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ORIGINAL ARTICLE
Year : 2019  |  Volume : 36  |  Issue : 1  |  Page : 67-72

Pattern and determinants of mortality among eclamptic women that presented in the Federal Teaching Hospital Abakaliki, Southeast, Nigeria


Department of Obstetrics and Gynaecology, Federal Teaching Hospital, Abakaliki, Southeast, Nigeria

Correspondence Address:
Dr. J I Nwafor
Department of Obstetrics and Gynaecology, Federal Teaching Hospital, Abakaliki, Southeast
Nigeria
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Source of Support: None, Conflict of Interest: None


DOI: 10.4103/TJOG.TJOG_63_18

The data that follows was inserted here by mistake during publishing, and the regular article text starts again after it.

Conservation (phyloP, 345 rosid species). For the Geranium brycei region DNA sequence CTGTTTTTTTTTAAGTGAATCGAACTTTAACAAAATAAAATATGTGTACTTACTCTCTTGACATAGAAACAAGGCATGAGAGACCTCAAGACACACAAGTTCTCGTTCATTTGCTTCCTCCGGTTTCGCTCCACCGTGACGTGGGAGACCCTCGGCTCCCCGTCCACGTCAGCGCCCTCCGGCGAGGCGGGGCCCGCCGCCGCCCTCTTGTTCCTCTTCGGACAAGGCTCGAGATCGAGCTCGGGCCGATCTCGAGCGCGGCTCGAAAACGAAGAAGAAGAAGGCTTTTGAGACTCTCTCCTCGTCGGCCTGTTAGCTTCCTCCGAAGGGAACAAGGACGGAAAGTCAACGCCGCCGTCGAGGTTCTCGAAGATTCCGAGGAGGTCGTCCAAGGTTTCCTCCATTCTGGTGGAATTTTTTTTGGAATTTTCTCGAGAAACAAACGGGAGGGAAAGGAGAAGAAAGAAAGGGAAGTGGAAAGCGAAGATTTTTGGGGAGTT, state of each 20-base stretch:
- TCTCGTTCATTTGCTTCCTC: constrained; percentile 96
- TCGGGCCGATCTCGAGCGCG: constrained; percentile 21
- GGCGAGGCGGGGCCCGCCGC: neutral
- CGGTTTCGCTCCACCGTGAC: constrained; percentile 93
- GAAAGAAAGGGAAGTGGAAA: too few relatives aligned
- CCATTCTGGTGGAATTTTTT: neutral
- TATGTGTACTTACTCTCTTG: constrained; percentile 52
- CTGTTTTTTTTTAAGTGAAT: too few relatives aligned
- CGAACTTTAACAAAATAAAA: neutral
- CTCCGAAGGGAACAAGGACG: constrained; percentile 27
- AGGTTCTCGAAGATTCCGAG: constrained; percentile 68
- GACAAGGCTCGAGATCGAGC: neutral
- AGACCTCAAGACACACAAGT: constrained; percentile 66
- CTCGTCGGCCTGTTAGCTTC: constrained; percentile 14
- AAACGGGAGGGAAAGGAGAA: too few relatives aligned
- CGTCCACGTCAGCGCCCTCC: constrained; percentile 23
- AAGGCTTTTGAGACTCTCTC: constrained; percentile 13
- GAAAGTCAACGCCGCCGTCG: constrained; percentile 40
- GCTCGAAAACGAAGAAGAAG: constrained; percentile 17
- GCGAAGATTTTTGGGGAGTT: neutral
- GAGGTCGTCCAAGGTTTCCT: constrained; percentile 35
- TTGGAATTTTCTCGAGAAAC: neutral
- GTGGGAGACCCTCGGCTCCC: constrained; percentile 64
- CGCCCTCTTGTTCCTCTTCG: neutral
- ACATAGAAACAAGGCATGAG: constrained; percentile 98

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Background: Eclampsia is a life-threatening obstetric emergency and one of the major causes of preventable maternal and perinatal mortality worldwide. Some women suffered eclampsia and died, while some live to tell their stories; what determines who dies? Aims: To determine the pattern and determinants of mortality among eclamptic women in our institution. Materials and Methods: This was a 5-year retrospective study of eclampsia managed between 1st January 2012 and 31st December 2016. Results: From this study, the incidence of eclampsia was 13.3 per 1000 deliveries and it contributes 21.1% of the maternal death and fetal case fatality rate of 30.2%. Women between the age range of 20–24 years accounted for majority (33.3%) of cases of eclampsia. The modal parity was Para 0 (50%) and most (89.6%) were unbooked. Antepartum eclampsia (53.1%) was the commonest form of eclampsia. Vaginal delivery was the commonest route of delivery. The determinants of maternal death were late presentation (>24 hours) (x2 = 15.37, P < 0.001), unconsciousness (x2 = 7.35, P < 0.01), severe blood pressure (x2 = 8.42, P < 0.01), and fetal death (x2 = 8.71, P < 0.01), while antepartum eclampsia (x2 = 6.23, P = 0.04), late presentation (>24 hours) (x2 = 16.76, P < 0.001), vaginal delivery (x2 = 4.82, P = 0.03), and maternal death (x2 = 12.00 P < 0.001) were determinants of fetal demise. Conclusion: Eclampsia is still a huge burden in our environment affecting maternal and perinatal morbidity and mortality profile. Early presentation and adequate treatment can help to reduce the incidence of this preventable obstetric disaster in our environment.


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